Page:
3. Simple exception handling - BloomReach Experience - Open Source CMS
07-01-2019

3. Simple exception handling

Be Aware

This is a very easy to implement solution for handling and acting upon exceptions. For more advanced usages or fine grained exception handling see HST-2: Advanced exception handling

When an HstComponent implementating class is executed, exceptions can happen. This can be some java.lang.RuntimeException, java.lang.Throwable, or a more domain logic kind of exception: for example, I expect some content to find for the detail page, but the corresponding HippoBean is null. Or, I expect a document of type NewsItem, but it is an AgendaItem.

Depending on your situation, you need to determine how to handle an unexpected error. For example, when the component which is responsible for showing some related documents has an error, perhaps you do not want the entire page to be a 404, but just log some warning. At the same time, when the main document you want to show on the page cannot be found, you might want to return a 404. In this latter case, you could show an empty 'slot' on the page where the document contents should be shown, or, you might want to forward the page to a different sitemap item creating a 404 page.

So, let's walk through all these examples one by one. However do realize, that even though you have quite some options here, the real power in exception handling is described in Advanced exception handling.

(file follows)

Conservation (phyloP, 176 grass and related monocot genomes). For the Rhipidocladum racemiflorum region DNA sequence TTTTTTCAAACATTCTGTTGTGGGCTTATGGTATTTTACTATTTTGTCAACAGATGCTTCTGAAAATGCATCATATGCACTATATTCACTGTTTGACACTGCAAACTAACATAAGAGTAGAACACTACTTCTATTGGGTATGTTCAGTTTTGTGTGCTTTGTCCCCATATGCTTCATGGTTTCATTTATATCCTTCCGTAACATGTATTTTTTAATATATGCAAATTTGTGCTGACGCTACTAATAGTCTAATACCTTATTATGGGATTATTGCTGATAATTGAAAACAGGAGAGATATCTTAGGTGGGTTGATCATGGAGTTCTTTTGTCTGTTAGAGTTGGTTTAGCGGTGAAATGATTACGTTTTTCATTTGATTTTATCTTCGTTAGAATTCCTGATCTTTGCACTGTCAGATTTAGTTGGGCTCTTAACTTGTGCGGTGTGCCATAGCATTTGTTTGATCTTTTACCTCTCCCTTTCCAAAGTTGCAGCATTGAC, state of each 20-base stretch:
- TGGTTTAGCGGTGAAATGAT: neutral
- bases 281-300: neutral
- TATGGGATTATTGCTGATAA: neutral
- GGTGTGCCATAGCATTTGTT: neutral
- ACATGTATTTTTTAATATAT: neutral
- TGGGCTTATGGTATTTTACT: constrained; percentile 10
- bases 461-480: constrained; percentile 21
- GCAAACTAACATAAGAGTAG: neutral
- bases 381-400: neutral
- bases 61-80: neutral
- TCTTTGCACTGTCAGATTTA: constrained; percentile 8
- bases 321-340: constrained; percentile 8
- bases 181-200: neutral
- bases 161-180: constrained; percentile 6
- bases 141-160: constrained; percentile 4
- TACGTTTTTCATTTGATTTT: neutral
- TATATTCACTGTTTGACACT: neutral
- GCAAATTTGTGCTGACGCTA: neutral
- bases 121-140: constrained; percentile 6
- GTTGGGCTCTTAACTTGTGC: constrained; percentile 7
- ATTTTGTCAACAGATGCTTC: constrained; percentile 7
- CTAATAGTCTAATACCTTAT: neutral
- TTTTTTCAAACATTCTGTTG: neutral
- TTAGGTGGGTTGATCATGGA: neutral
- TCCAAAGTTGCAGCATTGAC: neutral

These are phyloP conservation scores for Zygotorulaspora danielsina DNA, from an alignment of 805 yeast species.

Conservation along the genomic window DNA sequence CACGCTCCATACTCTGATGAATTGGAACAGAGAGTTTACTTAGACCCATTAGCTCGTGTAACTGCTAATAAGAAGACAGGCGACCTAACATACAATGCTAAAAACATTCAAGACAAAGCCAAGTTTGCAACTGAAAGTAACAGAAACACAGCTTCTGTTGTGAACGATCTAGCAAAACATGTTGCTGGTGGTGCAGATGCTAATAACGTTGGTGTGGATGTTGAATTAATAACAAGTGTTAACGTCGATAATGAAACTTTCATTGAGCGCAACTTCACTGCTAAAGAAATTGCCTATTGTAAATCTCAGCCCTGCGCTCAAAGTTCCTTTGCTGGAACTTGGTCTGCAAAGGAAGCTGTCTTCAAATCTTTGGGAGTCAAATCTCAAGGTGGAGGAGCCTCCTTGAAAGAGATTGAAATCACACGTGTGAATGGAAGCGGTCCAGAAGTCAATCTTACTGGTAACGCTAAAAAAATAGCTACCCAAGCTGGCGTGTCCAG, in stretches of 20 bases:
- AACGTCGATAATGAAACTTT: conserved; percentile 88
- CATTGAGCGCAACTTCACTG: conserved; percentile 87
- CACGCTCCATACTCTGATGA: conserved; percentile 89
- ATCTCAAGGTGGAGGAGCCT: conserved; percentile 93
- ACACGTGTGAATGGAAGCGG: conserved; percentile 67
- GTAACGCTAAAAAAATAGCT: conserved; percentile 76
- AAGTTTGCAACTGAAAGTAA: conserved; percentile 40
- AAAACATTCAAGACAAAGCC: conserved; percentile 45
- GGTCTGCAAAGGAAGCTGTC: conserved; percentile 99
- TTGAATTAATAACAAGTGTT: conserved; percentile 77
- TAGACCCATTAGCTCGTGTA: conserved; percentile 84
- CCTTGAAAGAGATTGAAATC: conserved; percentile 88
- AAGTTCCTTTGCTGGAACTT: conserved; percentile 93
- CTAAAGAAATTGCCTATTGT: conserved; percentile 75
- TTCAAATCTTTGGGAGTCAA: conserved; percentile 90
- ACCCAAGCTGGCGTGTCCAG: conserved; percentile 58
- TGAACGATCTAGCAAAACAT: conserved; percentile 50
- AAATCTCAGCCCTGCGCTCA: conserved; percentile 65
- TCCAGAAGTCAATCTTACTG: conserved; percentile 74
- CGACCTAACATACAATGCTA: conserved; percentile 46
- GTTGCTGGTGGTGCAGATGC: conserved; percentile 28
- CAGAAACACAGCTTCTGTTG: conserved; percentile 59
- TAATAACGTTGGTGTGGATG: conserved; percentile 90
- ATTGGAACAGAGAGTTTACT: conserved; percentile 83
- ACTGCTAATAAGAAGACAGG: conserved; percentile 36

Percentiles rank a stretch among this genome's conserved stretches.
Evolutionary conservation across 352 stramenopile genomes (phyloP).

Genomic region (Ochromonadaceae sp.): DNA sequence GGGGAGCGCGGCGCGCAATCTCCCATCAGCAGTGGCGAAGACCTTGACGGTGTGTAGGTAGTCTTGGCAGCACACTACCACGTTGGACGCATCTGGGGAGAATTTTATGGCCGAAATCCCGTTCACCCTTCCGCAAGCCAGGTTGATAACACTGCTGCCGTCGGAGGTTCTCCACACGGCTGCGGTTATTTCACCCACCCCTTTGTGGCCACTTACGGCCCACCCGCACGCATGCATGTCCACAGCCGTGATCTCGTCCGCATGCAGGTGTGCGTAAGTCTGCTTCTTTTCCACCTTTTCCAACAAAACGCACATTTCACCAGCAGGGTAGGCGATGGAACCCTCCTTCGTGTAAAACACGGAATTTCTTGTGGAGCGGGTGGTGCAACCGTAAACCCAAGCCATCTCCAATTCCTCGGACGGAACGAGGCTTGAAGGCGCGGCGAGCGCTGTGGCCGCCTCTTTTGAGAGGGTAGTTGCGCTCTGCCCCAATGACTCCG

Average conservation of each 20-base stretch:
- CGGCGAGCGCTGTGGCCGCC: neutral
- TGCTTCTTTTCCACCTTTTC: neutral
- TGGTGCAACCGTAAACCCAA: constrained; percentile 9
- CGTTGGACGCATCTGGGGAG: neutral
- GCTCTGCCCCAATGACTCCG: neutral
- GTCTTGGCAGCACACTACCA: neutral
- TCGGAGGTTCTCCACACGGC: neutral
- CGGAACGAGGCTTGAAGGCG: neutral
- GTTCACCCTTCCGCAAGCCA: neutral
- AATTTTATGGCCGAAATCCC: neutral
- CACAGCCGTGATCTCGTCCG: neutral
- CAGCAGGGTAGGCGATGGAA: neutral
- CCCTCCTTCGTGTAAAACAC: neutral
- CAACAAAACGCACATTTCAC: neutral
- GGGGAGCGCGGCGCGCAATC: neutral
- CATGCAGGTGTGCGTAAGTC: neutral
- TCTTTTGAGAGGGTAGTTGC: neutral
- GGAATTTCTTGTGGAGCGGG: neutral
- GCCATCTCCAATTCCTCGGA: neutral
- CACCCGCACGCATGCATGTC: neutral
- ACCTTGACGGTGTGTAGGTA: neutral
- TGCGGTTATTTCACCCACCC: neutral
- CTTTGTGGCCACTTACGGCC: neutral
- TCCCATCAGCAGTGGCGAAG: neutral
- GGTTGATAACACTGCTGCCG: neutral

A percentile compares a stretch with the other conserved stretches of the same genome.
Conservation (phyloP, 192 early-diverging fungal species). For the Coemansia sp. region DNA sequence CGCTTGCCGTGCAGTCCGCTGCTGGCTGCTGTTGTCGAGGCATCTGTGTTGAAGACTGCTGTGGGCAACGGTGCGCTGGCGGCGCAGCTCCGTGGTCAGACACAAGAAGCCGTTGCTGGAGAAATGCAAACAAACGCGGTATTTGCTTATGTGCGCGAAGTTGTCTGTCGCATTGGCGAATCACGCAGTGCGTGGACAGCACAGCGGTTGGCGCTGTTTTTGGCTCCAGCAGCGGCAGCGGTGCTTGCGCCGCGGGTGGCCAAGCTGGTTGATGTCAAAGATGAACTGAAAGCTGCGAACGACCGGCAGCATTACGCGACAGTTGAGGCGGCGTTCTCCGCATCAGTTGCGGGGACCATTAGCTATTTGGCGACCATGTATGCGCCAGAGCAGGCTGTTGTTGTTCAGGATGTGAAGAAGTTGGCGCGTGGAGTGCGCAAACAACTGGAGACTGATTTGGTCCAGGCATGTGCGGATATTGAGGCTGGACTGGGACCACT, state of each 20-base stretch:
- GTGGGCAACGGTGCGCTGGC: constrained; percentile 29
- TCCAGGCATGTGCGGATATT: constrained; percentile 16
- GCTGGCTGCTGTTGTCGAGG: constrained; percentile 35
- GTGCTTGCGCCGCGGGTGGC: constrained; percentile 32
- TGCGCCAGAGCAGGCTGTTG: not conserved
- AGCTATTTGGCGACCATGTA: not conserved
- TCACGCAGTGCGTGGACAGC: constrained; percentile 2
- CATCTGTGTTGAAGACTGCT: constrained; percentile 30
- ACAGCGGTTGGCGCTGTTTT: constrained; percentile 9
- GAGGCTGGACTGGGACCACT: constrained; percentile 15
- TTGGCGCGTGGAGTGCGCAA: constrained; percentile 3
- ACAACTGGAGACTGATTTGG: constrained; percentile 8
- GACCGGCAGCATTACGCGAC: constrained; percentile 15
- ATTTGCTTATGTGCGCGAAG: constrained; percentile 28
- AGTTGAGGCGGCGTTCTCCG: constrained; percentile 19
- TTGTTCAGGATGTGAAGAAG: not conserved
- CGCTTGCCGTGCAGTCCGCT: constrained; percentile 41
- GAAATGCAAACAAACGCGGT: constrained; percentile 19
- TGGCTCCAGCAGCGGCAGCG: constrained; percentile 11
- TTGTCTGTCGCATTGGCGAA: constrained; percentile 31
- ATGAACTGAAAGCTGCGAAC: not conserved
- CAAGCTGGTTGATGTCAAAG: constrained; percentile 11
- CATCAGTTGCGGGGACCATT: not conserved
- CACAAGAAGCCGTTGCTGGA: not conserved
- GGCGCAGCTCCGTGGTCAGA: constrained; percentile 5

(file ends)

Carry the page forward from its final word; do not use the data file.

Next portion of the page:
Use Case 1

Just log a warning or info for non critical unexpected behaviour

Suppose, I have a document, and from this document I do a lookup for some child bean, because this bean contains related documents. And this bean, happens to not be there, so on the right of the page, we cannot show related documents. However our domain model might be that we expect this bean, it also might not be critical enough to return a 404 page, as the content of the main document is just found. In that case, your HstComponent might contain code like:

Use Case 1:

public class Home extends BaseHstComponent {
    public static final Logger log = LoggerFactory.getLogger(Home.class);
    @Override
    public void doBeforeRender(HstRequest request, HstResponse response)
                                            throws HstComponentException {
        HippoBean myDocument = this.getContentBean(request);
        MyRelatedBean myRelatedBean = myDocument.getBean("related",
                                                      MyRelatedBean.class);
        if(myRelatedBean) {
            log.warn("No related bean found where we expected one");
            // continue
   }
}

Use Case 2

A critical error / exception happend

Now, we for example cannot find the document that should be displayed in the main content slot on the page. This time, we might want to create a 404. There are at least four ways to do this.

  1. hstResponse.sendError(int sc);

  2. hstResponse.setStatus(int sc);

  3. hstResponse.forward(path);

  4. HstResponseUtils.sendRedirect(hstRequest, hstResponse, path);

Let's now inspect the four different options

1 response.sendError(int sc);